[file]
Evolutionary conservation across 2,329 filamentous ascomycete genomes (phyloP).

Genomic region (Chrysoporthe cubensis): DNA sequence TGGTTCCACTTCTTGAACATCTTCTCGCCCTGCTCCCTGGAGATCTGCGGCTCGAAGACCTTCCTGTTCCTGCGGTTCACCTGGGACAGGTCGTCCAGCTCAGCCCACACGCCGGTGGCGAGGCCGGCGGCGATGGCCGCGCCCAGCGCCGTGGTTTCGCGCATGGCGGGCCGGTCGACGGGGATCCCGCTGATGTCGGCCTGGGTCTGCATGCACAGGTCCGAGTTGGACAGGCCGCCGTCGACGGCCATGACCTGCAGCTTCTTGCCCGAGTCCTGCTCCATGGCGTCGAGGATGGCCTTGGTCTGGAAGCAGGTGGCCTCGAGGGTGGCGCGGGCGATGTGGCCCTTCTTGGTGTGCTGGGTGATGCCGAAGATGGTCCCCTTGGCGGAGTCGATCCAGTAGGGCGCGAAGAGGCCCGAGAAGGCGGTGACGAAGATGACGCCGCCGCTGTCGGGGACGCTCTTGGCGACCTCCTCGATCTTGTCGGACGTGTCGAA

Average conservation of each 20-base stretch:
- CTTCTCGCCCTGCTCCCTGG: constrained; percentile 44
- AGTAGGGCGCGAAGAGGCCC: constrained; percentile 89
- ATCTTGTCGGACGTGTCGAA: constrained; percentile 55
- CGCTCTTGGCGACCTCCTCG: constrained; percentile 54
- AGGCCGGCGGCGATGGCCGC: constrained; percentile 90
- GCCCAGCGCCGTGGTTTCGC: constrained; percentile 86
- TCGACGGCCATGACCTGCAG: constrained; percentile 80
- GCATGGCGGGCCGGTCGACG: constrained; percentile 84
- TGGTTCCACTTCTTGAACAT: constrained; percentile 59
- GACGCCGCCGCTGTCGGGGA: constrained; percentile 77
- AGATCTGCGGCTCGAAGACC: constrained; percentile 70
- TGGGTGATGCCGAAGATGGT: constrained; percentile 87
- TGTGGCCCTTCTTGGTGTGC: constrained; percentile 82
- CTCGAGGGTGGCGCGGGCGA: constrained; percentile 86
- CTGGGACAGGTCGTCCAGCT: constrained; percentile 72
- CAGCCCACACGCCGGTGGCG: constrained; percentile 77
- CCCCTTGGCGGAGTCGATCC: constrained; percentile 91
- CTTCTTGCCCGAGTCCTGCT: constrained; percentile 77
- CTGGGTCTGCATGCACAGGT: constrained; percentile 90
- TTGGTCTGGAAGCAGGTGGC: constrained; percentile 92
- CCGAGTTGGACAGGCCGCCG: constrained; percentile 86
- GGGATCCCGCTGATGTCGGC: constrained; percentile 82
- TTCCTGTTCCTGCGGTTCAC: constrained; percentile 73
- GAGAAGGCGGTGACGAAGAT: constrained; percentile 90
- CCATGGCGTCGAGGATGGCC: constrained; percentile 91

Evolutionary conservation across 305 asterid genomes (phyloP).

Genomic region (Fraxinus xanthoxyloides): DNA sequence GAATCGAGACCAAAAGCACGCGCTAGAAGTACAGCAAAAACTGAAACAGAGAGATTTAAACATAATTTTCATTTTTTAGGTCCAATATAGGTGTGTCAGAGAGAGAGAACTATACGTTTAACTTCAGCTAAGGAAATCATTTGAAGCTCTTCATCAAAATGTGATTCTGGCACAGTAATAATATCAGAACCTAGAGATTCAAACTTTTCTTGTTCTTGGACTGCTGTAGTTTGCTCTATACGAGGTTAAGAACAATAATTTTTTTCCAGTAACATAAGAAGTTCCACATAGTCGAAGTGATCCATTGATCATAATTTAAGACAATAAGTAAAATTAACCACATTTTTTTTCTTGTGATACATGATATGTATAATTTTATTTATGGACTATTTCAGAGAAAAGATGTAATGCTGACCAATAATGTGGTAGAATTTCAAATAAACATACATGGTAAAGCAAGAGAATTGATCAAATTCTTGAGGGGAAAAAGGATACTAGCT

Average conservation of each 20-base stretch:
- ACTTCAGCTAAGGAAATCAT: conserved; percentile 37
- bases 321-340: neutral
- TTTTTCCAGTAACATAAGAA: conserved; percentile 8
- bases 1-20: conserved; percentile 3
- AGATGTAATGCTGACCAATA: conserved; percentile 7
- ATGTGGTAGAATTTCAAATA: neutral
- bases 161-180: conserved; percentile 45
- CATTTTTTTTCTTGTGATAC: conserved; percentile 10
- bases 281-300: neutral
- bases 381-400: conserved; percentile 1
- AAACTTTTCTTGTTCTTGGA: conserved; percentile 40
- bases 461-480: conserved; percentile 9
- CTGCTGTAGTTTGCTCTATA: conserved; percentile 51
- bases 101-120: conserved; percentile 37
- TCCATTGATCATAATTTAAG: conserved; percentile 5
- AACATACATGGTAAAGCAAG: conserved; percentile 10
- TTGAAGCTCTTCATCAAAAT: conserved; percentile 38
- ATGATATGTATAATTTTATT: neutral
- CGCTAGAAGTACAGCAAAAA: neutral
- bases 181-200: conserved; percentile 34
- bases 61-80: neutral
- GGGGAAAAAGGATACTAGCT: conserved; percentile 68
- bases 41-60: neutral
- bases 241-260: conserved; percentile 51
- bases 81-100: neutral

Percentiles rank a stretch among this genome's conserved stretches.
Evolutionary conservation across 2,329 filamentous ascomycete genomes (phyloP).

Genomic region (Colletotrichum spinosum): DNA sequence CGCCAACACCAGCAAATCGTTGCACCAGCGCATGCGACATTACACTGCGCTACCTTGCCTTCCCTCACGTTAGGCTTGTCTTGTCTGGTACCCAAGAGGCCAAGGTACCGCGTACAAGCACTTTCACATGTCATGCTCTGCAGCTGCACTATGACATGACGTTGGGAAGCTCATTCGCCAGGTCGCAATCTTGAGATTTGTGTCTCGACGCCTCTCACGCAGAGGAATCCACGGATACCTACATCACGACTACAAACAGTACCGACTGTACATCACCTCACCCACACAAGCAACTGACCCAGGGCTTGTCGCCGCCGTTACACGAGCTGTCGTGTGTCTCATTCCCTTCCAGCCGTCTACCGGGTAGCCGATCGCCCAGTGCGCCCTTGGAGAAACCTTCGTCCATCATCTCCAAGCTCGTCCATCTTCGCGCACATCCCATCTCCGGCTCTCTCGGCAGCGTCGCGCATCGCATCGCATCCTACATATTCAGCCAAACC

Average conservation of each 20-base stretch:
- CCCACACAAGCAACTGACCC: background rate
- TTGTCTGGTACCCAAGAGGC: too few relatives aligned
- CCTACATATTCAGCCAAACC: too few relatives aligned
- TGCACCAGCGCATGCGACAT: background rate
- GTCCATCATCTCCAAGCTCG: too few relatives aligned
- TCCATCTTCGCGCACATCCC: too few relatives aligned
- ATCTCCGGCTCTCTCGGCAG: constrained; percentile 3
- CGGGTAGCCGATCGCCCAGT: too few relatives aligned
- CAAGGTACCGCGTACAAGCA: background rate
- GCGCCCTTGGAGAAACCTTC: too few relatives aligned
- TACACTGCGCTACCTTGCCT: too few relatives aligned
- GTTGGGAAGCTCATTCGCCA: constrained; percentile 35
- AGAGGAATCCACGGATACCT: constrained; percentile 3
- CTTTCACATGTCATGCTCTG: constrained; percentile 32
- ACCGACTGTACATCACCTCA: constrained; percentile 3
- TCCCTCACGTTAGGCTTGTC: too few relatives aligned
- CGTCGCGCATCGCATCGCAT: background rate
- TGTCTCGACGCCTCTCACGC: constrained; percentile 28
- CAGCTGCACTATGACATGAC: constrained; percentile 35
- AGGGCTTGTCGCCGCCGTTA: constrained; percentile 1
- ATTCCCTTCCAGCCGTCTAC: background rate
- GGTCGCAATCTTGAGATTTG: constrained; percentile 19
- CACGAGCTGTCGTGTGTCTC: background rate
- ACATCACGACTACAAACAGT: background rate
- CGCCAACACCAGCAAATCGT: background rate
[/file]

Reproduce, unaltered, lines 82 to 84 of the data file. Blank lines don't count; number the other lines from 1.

- GGTCGCAATCTTGAGATTTG: constrained; percentile 19
- CACGAGCTGTCGTGTGTCTC: background rate
- ACATCACGACTACAAACAGT: background rate